But how much of this would I have saved?

On the low end, we could use 36% of gross income since that’s what we averaged during my working career.

On the high end, we could use 100% (less taxes) since I make enough from other sources to cover our living expenses. Taxes took an average of 21% of our income while I was working, so this means we could have saved 79% of the total.

So the number is somewhere between these two. I’m going to go with one smack dab in the middle — 58% of the total. We would have probably given some of the 79% away and we would have been a bit looser with our spending, so 58% seems viable.

This means that we would have banked $145k per year or $1.885 million during those 13 years.

How Much is That Worth?

Of course we wouldn’t have literally “banked” that money. We would have invested it.

So the next question is: what is the value of $145k invested at a given percentage rate over 13 years?

This only requires the selection of one new number — the return rate.

In my case, I’ll use 8% as that’s been my go-to assumption return for years.

Now it’s a simple calculation.

$145k invested at 8% return each year ends up being worth $3.1 million at the end of 13 years.

So that’s the answer: I gave up $3.1 million by retiring early.

What Do I Think of That?

There are two main thoughts I have on this:

1. That’s a lot of money!

$3.1 million is nothing to sneeze at. It’s less than my net worth now, but it would still be a nice chunk. Even if I gave it all away, think of the good it could do…

2. It was totally worth it.

There are several reasons it was worth giving up over $3 million:

  • I do not need another $3.1 million. It would not change how I live my life very much, if in any way at all. So what’s the point? I’ve already won the game, so I need to quit playing it.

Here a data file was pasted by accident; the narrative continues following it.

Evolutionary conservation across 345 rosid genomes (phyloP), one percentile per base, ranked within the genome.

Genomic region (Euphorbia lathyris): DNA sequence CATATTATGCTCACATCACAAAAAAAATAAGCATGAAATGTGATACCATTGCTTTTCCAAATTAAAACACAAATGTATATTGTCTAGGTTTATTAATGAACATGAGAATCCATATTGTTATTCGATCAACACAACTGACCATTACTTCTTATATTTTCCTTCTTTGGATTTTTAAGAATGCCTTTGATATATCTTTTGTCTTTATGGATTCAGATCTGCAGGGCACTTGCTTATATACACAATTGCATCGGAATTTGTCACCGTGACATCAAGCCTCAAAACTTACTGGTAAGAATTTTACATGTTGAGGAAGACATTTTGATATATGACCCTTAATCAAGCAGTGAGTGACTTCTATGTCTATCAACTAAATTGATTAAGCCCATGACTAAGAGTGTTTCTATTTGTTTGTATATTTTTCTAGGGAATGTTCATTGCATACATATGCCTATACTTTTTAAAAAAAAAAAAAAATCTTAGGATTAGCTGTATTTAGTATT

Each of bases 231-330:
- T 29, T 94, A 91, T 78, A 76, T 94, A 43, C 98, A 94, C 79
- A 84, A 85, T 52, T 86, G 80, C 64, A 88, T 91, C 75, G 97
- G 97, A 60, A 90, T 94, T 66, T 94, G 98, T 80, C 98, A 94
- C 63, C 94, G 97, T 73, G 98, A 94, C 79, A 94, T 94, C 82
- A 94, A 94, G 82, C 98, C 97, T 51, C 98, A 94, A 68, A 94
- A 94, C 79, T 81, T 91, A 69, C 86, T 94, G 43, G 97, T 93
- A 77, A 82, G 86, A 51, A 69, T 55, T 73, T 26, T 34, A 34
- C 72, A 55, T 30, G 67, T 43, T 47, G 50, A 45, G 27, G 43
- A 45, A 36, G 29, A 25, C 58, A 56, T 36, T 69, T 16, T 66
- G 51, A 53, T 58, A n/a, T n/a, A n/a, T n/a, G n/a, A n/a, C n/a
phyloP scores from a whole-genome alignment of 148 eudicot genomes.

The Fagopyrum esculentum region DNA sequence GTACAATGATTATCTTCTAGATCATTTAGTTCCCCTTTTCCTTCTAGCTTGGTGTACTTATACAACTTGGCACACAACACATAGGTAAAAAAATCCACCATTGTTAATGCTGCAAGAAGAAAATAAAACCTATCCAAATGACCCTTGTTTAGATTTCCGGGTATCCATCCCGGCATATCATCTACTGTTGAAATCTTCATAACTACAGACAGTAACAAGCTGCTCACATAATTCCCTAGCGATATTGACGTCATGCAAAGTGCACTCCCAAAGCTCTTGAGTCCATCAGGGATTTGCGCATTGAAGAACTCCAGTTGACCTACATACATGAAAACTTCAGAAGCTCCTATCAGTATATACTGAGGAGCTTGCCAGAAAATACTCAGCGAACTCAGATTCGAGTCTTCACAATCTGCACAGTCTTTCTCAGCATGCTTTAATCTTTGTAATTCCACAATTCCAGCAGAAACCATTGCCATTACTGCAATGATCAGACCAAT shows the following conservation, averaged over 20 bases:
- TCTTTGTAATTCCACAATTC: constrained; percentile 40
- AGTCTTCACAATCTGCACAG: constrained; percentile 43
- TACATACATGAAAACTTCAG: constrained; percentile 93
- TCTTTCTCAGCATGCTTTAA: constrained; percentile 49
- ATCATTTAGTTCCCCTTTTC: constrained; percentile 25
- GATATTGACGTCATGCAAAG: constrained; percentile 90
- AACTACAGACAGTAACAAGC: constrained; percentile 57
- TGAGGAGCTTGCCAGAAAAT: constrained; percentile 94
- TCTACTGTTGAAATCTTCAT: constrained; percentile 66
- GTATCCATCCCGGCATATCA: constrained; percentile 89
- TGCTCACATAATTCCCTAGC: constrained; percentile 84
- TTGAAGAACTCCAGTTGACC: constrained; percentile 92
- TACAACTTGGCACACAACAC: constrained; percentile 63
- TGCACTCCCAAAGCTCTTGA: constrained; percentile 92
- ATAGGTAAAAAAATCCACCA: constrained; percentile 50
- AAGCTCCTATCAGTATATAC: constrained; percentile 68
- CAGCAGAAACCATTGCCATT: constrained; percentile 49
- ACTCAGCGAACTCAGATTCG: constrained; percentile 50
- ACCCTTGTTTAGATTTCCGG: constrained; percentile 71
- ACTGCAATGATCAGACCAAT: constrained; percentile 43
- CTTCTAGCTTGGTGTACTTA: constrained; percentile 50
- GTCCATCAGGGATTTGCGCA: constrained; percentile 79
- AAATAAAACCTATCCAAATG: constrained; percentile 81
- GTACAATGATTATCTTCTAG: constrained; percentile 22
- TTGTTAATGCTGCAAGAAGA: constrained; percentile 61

• I probably bought myself some years. They say that money is replaceable and time isn’t, so time is more valuable. But there is one way you can get some time back — you can live longer. What would 13 years of stress from terrible bosses cost me in terms of life? Even if I had the best of bosses and the best of jobs, there’s still a lot of stress. If nothing else, my quality of life would have been lower, probably much lower (less time with family). But not having to work 13 years might add what — an extra 2-3 years to my life? Yes, there are studies that say early retirement can lower life expectancy, but I think those pertain to people who have zero interests. On the opposite end of the spectrum, I believe I heard a wealthy man (I thought it was Warren Buffett but I can’t find the quote) say he’d give everything he owned for just five more years of life. At that level, living an extra two years is worth way more than $3.1 million!!!
  • What’s enjoyment worth? Imagine 13 years of life enjoyment in retirement versus 13 years of life enjoyment if I remained working — especially in the last 13 years of my career. What is that life enjoyment worth? What am I going to be able to do that I would miss out on if I was working? (I’ve already got a fairly good list of these things — just read my retirement updates.) Is that worth $3.1 million?

In the end I would say that I “lost” $3.1 million by retiring early. And it was the best $3.1 million I ever spent. 🙂

What’s your take on the issue?